Way back in 1888 the 202-foot long SS Chester sank beneath the San Francisco Bay area and it has been there ever since. But the latest research efforts of an organization known for exploration and probing, has found the shipwreck beneath the waves.
According to MercuryNews, "The National Oceanic and Atmospheric Administration announced on Wednesday that it found the ship by accident last year in 216 feet of water about a quarter of a mile east of the Golden Gate Bridge."
And from the examination and perusal of the 1888 shipwreck, a totally different tale has emerged of how the crash and sinking of the ship occurred. The original account was racist to the core.
According to it, the Chinese immigrants on the opposing vessel had remained unsympathetic to the cries for help of the white men and women on board the SS Chester.
But in fact this is not how things actually transpired way back then. In reality the Chinese had tried to rescue the whites on board the SS Chester.
"While this is not a Titanic, we shouldn't focus our shipwreck history on only the big names," James Delgado, NOAA's maritime heritage director for the Office of National Marine Sanctuaries, said. "Every wreck, like every person, has a story, and this is something that we've forgotten about -- the stories of the people on the ship."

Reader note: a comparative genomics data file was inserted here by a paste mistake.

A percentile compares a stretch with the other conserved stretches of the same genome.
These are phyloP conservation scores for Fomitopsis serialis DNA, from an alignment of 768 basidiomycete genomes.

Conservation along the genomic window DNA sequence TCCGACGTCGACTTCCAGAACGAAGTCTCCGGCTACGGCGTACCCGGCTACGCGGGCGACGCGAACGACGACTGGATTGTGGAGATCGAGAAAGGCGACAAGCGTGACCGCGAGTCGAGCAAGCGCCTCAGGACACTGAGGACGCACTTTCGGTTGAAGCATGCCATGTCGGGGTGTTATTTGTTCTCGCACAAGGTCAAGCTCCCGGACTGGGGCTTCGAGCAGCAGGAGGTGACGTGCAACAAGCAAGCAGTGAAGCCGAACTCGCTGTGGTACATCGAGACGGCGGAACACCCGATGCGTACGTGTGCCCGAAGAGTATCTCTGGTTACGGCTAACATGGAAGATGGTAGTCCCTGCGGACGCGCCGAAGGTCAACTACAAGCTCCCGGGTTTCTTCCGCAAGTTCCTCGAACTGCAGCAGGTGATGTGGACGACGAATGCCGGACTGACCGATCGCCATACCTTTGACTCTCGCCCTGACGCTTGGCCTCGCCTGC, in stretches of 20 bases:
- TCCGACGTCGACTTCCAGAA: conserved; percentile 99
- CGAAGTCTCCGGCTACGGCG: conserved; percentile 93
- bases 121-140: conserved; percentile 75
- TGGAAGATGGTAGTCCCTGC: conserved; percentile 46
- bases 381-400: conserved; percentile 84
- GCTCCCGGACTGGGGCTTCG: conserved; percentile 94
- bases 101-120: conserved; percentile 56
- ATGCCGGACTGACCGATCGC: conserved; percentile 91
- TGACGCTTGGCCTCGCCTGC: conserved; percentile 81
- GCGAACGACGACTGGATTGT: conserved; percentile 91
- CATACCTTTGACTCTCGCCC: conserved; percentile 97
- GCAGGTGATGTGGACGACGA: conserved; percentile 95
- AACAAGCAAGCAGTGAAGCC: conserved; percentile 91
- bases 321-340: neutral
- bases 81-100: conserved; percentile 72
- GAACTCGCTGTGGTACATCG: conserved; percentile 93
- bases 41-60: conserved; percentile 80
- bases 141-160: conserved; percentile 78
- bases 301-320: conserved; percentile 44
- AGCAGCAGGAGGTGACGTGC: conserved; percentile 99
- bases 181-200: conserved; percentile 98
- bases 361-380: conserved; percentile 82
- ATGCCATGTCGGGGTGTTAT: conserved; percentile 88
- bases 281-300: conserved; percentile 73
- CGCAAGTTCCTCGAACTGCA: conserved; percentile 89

The event that happened on August 22, 1888 still lies wrapped up in mystery. It was a foggy morning and the SS Chester hit the Oceanic. The latter tore through its structure and many passengers were forced to jump into the water.
The Chinese immigrants tried their best to lend succor to the flailing people by trying to pull them on board. But it was all to no avail. The SS Chester sank and 16 people drowned in the tragedy.
Although it didn’t in any way match the proverbial Titanic in the level of damage incurred, it was still a cause for sadness. The finding of this historically sunk ship is somewhat of a relief.
It had not been detected beneath the Golden Gate area for so long. The spot where the ship was present underwater was located and thus a large part of the effort that had been going on for so long is over.